Traditional representation of Hesiod as a blind bard
He was history’s first grumpy old man. He complains, boasts, offers gratuitous advice and is a complete misogynist. His name was Hesiod and he lived over two and half thousand years ago in Ancient Greece.


Probably. No one really knows if he existed. Like Homer, a close contemporary, Hesiod might not be a real human being at all, just a convenient pen name for a poet, mythologist, farmer and irritating smart arse.
Whether there was a real Hesiod or not, his words speak directly to us from the deep past in surprisingly modern modes. He tells us very clearly what he likes (not a lot) and what he doesn’t like (a lot more). Women are a big problem for him:

Do not let a flaunting woman coax and cozen and deceive you: she is after your barn. The man who trusts womankind trust deceivers.

He gives us a few selected slices of his life and lineage to make points about others and much better ones about himself.

Then I crossed over to Chalcis, to the games of wise Amphidamas where the sons of the great-hearted hero proclaimed and appointed prizes. And there I boast that I gained the victory with a song and carried off an handled tripod which I dedicated to the Muses of Helicon, in the place where they first set me in the way of clear song . . .  for the Muses have taught me to sing in marvellous song.

In some senses, Hesiod’s Works and Days is the first self-help book. He is certainly keen to point out to his brother Perses the many errors of his ways and to provide other advice to all and sundry about how to live their lives. Here he is on the wayward Perses who, among other sins, Hesiod accuses of stealing a part of their father’s inheritance:

Perses, lay up these things in your heart, and do not let that Strife who delights in mischief hold your heart back from work, while you peep and peer and listen to the wrangles of the court-house. Little concern has he with quarrels and courts who has not a year’s victuals laid up betimes, even that which the earth bears, Demeter’s grain. When you have got plenty of that, you can raise disputes and strive to get another’s goods. But you shall have no second chance to deal so again: nay, let us settle our dispute here with true judgement which is of Zeus and is perfect. For we had already divided our inheritance, but you seized the greater share and carried it off, greatly swelling the glory of our bribe-swallowing lords who love to judge such a cause as this. Fools! They know not how much more the half is than the whole, nor what great advantage there is in mallow and asphodel.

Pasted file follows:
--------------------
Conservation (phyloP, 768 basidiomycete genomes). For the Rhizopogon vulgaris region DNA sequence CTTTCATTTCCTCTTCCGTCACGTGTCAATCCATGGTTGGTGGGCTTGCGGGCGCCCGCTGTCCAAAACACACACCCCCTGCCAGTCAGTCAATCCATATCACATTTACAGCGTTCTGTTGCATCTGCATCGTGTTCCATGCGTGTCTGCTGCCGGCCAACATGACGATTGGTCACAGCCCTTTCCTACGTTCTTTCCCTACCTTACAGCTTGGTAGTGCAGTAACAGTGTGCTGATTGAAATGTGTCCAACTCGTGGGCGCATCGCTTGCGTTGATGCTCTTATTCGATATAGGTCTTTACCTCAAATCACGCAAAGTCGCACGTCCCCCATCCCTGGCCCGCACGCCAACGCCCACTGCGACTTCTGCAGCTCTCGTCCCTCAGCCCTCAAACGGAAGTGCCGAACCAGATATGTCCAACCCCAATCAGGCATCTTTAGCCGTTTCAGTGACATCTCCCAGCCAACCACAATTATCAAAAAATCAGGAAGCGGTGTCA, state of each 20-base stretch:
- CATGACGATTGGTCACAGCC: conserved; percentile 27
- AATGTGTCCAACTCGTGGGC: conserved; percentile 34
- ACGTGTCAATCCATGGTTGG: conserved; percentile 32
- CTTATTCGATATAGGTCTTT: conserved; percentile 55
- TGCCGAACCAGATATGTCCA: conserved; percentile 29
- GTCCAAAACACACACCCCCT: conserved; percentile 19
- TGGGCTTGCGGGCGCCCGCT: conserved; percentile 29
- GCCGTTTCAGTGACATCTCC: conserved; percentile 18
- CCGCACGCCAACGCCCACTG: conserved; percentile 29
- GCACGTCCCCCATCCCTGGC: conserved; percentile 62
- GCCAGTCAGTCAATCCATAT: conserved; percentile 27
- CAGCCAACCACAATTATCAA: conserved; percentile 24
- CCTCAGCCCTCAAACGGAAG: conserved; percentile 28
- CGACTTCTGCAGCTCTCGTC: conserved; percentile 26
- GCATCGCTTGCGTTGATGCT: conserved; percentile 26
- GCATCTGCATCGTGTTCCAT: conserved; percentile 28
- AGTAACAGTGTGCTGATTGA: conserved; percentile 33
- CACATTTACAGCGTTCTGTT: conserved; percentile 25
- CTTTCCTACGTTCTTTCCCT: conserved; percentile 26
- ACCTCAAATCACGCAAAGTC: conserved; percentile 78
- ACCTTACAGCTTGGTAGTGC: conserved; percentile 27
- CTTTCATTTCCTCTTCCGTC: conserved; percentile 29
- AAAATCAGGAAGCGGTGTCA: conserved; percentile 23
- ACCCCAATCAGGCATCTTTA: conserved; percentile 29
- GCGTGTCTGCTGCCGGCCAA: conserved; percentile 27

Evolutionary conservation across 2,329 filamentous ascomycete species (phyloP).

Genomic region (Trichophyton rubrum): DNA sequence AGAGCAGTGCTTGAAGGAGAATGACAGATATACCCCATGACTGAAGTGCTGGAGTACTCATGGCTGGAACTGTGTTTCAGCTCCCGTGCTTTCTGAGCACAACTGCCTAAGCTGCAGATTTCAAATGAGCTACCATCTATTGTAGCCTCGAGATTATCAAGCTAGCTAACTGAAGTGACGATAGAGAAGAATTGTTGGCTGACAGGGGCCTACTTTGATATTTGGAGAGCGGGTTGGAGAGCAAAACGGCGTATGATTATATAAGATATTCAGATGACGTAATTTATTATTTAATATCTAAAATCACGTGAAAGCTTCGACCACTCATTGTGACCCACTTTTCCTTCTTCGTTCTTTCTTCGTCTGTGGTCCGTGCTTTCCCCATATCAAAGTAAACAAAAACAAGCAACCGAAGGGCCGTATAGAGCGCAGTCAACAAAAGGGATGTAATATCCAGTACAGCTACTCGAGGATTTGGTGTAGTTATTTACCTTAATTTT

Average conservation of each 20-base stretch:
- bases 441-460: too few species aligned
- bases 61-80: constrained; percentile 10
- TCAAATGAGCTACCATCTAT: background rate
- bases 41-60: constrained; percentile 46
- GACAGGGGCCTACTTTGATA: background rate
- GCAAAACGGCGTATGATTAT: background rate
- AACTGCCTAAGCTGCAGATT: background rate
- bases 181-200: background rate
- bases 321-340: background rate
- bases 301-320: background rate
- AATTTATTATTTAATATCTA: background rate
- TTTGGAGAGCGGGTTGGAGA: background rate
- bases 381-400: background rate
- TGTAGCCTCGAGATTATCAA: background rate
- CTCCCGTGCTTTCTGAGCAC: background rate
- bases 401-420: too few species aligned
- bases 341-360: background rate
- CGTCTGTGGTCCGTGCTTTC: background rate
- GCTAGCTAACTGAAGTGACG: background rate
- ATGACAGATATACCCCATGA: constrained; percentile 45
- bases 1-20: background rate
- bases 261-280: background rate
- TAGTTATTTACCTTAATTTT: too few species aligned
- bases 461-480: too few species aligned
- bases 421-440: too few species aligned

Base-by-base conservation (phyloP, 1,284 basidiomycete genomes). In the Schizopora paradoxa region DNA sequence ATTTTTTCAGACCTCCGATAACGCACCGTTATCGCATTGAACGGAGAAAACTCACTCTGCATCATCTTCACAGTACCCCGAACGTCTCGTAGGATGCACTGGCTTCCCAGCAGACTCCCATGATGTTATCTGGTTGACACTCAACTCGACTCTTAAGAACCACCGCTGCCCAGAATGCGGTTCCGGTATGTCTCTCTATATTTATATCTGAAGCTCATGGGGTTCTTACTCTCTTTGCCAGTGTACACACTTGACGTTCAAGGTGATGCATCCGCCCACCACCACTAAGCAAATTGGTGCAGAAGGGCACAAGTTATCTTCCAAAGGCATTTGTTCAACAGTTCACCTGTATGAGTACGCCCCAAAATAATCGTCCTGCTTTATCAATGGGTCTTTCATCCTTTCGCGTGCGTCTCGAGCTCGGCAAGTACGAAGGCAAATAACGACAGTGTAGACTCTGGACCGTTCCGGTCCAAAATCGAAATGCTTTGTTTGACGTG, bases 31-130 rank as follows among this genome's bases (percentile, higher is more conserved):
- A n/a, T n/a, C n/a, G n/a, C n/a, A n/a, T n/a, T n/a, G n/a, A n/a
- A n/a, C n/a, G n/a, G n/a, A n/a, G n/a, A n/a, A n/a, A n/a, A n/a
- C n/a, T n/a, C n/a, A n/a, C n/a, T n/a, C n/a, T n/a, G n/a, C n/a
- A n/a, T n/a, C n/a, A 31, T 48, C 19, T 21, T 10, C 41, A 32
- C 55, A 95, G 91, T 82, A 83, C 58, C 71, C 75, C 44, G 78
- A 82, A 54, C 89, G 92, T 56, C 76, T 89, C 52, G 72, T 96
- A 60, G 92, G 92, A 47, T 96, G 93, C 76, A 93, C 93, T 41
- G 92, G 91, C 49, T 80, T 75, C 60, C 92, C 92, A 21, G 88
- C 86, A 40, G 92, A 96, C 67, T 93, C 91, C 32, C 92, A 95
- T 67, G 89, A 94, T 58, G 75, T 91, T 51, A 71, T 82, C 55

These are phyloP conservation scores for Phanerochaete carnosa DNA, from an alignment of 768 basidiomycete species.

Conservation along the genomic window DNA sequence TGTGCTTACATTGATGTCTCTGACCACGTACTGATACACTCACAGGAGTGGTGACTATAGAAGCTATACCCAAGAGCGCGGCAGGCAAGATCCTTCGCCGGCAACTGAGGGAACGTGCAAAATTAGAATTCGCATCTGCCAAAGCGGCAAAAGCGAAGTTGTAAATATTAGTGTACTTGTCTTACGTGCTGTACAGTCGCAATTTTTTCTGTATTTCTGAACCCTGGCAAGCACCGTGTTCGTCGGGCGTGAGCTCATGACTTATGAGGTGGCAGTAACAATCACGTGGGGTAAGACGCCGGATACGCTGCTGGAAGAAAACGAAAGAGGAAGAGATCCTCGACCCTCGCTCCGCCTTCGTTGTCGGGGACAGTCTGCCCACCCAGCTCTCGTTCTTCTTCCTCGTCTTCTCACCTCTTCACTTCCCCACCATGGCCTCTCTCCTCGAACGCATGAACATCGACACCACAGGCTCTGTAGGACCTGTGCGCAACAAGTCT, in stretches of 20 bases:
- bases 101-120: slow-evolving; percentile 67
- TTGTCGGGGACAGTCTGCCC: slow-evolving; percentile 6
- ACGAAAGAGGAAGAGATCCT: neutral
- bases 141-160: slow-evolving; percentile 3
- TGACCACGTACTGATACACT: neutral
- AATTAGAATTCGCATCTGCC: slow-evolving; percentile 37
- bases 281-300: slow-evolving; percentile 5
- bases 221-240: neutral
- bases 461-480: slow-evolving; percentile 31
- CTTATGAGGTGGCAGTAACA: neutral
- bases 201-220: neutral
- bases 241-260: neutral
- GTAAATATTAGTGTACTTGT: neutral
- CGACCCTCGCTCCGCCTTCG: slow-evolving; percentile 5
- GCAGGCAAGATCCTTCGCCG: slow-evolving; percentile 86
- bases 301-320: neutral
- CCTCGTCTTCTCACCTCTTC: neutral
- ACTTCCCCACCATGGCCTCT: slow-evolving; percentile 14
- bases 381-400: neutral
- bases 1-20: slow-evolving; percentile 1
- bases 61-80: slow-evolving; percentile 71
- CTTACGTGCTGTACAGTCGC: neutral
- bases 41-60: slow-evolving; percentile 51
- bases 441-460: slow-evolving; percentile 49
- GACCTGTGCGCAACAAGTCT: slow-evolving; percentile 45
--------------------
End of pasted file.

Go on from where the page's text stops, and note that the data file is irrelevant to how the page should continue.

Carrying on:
While the feckless Perses is the focus of much of Hesiod’s ire, he is not shy of telling everyone else what to do, or not. He hands out surely unneeded advice about where to go to the toilet:

Never make water in the mouths of rivers which flow to the sea, nor yet in springs; but be careful to avoid this. And do not ease yourself in them: it is not well to do this.

Hesiod also had his own take on the gods and heroes of Greek mythology. So did everyone else, of course. Mythology is full of variants of variants of the same stories. What distinguishes Hesiod though is that he links his myths with a theory of historical evolution. It’s a pretty bleak philosophy, but that’s in character for the gloomy poet.